Here, two aspects of Sunday’s events must be borne in mind. First, in general, the events of Nakba day are simply an escalation of the suicide protest campaign that has been ongoing since 2001. The most famous suicide protester to date is Rachel Corrie. And the most successful suicide protest to date was last year’s Mavi Marmara suicide flotilla.
Suicide protests have two aims. The first is to humiliate the IDF and Israel. If unarmed suicide protesters are able to take control of a military target for any length of time, their achievement will harm the reputation of the IDF. This goal was achieved on Sunday, when Druse villagers in Majdal Shams were allowed to mediate between the Syrian infiltrators and the IDF.
The second aim is to force the IDF to use lethal force against the protesters and so portray the IDF as a criminal army that kills unarmed civilians. This goal was also partially achieved on Sunday along the Syrian and Lebanese borders.
Since the IDF has already faced suicide protests, it is inexcusable that it has not yet managed to put together a coherent doctrine for contending with them. For instance, why weren’t there water cannons along the border with Lebanon?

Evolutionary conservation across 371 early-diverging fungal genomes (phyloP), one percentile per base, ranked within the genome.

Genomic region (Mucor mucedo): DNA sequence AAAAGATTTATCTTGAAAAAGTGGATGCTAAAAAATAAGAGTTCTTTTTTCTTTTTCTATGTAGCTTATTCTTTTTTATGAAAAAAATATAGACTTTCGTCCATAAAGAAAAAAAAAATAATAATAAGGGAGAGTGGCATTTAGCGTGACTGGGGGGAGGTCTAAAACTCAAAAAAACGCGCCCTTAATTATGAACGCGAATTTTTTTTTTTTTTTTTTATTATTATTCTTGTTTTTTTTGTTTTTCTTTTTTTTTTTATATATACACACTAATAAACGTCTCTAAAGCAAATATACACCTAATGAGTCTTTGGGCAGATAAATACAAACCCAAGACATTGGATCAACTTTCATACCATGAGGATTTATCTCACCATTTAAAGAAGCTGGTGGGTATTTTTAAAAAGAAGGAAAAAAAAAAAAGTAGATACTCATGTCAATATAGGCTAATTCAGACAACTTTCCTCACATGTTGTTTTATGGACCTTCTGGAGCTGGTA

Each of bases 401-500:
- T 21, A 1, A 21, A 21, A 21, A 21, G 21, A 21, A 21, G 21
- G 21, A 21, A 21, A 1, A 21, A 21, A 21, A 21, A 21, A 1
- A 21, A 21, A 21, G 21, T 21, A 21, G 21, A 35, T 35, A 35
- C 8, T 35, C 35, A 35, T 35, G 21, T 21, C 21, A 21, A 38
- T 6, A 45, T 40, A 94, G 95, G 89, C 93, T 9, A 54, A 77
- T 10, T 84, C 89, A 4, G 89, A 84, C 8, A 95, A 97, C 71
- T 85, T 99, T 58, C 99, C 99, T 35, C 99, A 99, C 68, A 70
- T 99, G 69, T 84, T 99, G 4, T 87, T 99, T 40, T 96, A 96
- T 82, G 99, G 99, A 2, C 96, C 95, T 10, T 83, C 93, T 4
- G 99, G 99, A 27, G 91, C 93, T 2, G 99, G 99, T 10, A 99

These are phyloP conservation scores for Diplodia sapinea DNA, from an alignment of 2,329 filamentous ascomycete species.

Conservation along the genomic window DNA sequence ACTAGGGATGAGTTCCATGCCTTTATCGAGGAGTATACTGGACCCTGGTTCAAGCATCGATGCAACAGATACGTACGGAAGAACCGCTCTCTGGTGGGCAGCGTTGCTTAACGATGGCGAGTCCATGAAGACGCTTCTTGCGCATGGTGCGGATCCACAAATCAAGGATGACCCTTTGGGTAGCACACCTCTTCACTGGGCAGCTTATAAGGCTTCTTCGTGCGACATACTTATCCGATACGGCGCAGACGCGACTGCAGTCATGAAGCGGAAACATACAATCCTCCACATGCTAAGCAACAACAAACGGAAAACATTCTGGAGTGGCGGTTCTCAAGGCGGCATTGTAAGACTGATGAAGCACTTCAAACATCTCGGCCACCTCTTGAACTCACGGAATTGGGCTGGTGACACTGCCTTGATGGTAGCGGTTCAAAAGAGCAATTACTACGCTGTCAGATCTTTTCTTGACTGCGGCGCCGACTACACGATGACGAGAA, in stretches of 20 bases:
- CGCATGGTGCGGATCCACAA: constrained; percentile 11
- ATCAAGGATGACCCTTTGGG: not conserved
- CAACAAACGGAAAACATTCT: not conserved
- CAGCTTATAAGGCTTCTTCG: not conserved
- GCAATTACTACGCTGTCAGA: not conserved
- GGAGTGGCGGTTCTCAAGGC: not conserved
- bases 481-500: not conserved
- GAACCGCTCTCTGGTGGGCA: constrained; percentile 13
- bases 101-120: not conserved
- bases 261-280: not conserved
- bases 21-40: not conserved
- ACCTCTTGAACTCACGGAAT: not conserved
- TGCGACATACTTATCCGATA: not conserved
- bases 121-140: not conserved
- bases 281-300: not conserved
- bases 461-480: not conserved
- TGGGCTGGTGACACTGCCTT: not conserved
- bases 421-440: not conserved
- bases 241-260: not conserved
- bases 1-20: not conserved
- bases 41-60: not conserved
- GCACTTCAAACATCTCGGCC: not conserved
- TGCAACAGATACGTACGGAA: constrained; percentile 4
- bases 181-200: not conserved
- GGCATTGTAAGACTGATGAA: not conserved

The other aspect of Sunday’s Nakba riots worth noting is that they were the first suicide protests to have taken place on a regional scale since the popular rebellion began in Syria, and since Hosni Mubarak was overthrown in Egypt.
IDF sources interviewed on Sunday claimed that since the Syrian border has been quiet since 1973, they didn’t expect it to be active on May 15. What this means is that the IDF failed to recognize ahead of time what its officials were able to recognize after the fact. Namely, that the populist upheavals in the Arab world give Assad (and a lot of other Arab leaders who have kept out of the direct fight against Israel in recent years) good reason to attack. And this new impetus to attack should have led the IDF to deploy forces along the border in sufficient numbers to prevent infiltration.
So why was the IDF unprepared?